10 thoughts on “What the Madison Confrontation Reveals

  1. We should feel sorry for minority children. They are trapped in teachers union thug schools. They are not offered equal education in their ghetto jokes of schools.
    They are so mentally numbed, they reelect the ones who cheated them. Compton, CA has reelected democrats for 50 years. Hey, maybe you should try something else…
    Give the children vouchers. George W Bush started the DC Voucher for these children. It was successful. Cancelling the DC Voucher was the first action Obama took. The union thugs own Obama. He cares more for the thugs than he does for the children.

  2. I rather doubt that with the increased emphasis on college compared to 1965, UW-Madison could accommodate everyone from the top 3/4 of all WI high school classes who might want to go there. So, they would then have to sort them out between the flagship campus and each of the others (assuming the entire system would be big enough), and you’re right back where you started with some process, run by some people, to decide who goes where. The only ways around that would to make all campuses identical in prestige and quality of programs (not just equal overall, but really identical), or have each campus specialize in only certain programs such that, say, Physics is only offered at one campus so there’s no question about going to the more prestigious or higher end Physics epartment. But that would get messy with electives other requiremnts outside the major, and students being able to try other curricula before they commit, and those places really wouldn’t be “universities” anymore; accreditation might be a challenge.
    Unfortunately, there are no easy answers, tho the best would be to tell all these people, diversity administrators and students alike, to sit down and shut up. But that won’t happen as long as one ambitious politician and one liberal media outlet still exist in Wisconsin.

  3. I taught for a couple of years at a major state university in the southeast. We were required to flunk nearly 50% of all the freshmen…as there were 9600 freshman slots, but only 4600 sophomore slots. This was in the 1990’s. After a stint there, I tossed it all (7 years of education and a nearly useless History Ph.D.) and became a cabinetmaker. I love what I do, but hate what has become a bureaucratic nightmare, called “academia.”

  4. There was some hubbub last week at Berkeley when the UCB GOP club had a bake sale with discounts for minorities to make a point.
    But the bigger point is that AA at Berkeley was designed to keep out American Born Chinese kids from all over the State.
    The kids where busting their butts and getting great grades and SATs. These are third and fourth generation Americans, that just happen to Chinese parents.
    When AA was removed via the ballot box the % of blacks AND % of whites went down.

  5. I note the young woman’s sign (“The spot I have, I earned”). If minorities such as her did indeed earn their spots through their own merits, then they have no need for preferential treatment. And if there were no preferential treatment, they everyone would know that they had indeed earned their spots… and there would be no need to defend themselves with such a sign.
    But, alas, the desire for preferential treatment remains strong, preventing a future where minorities can be viewed as equal.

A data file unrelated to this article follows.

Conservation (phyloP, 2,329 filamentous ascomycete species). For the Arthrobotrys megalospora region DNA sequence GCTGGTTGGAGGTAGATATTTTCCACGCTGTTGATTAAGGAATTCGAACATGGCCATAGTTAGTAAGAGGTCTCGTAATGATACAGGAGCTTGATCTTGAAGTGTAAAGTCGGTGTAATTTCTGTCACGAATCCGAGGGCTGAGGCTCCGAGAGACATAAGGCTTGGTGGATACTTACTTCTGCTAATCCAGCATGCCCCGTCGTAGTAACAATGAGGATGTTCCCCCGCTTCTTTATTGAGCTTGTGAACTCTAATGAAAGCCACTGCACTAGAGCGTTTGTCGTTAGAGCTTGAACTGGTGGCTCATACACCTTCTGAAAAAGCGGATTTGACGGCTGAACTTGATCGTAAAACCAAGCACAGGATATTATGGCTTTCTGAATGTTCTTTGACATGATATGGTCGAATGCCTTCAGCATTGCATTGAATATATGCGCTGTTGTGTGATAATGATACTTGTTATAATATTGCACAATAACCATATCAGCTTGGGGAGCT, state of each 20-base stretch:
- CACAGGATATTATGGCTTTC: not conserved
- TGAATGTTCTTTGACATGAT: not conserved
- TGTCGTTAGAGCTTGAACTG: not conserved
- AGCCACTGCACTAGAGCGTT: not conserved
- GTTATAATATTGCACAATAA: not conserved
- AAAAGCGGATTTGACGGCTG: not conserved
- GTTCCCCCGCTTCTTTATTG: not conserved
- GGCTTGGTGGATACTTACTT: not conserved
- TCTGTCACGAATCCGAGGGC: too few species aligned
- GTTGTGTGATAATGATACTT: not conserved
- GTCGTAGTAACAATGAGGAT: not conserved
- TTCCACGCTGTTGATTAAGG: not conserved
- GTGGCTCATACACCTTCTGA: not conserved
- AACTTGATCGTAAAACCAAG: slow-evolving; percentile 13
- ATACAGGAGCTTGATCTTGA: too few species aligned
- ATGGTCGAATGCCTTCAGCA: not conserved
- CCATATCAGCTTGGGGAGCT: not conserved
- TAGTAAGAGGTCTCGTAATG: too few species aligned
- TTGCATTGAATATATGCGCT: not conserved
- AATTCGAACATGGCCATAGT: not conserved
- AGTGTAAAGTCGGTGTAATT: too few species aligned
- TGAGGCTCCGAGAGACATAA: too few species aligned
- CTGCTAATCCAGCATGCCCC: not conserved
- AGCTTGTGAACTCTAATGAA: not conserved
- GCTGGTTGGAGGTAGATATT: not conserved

6. For disabled students, when I was in college (93-99) most didn’t want to be “helped” just given the tools to be able to pass the class.
    I read for a blind student and a lady with dyslexia. Profs would read the tests to them. The grades were never tilted in their favor, nor did they expect to get any special treatment. Far from it, they wanted to be treated just like the other students.
    How sad that students with disabilities will get tossed under the bus. Every “diversity officer” is a waste of skin who takes money from computers and volunteers who could help a disabled student.
    We actually had a Hispanic woman claim that the other Hispanic ladies in her office were discriminating against her. One costly lawsuit later and she was paid a settlement and quietly left. All while still being paid by my college.
    How many scholarships or research grants or computers (with speech software) could that money have given us?

  7. I was an undergrad at another flagship state university in the 60s and the school expected to flunk out a third of the freshman class. Freshman English (lit-based composition) and the freshman sciences were weeder classes, with the implicit idea that the weak and/or lazy should be removed expeditiously. My DH attended a top engineering school that explicitly stated that only 1/3 of the entering class would be present at graduation.

  8. When I was a senior in high school in 1956, everybody knew that anybody could get into the University of Illinois, but also that about 40% of the first year students dropped out at the end of the first semester. That didn’t scare anybody. In fact, everybody liked the challenge of it. Everybody knew that if you “made it” though the first semester, you were really smart and deserved everything you got.
    I feel sorry for the youths of today; they have to play video games to be challenged. How sad! And how especially sad for African-Americans and Latinos. The diversity industry has certified that they, by virtue of their group membership, can’t handle challenges at all.

  9. Professor Weissberg’s excellent post prompts this question: Isn’t it problematic for a state agency to call in private individuals and urge them to take sides in a particular controversy? For example, suppose that the local police department, fearing salary cuts by the town council, started calling up individuals within the police department’s jurisdiction and telling them, “You really ought to go down to the city hall and join in a protest against these cuts.” Is that kind of pressure appropriate — and how does it differ from what the diversicrats at UW did?

Leave a Reply

Your email address will not be published. Required fields are marked *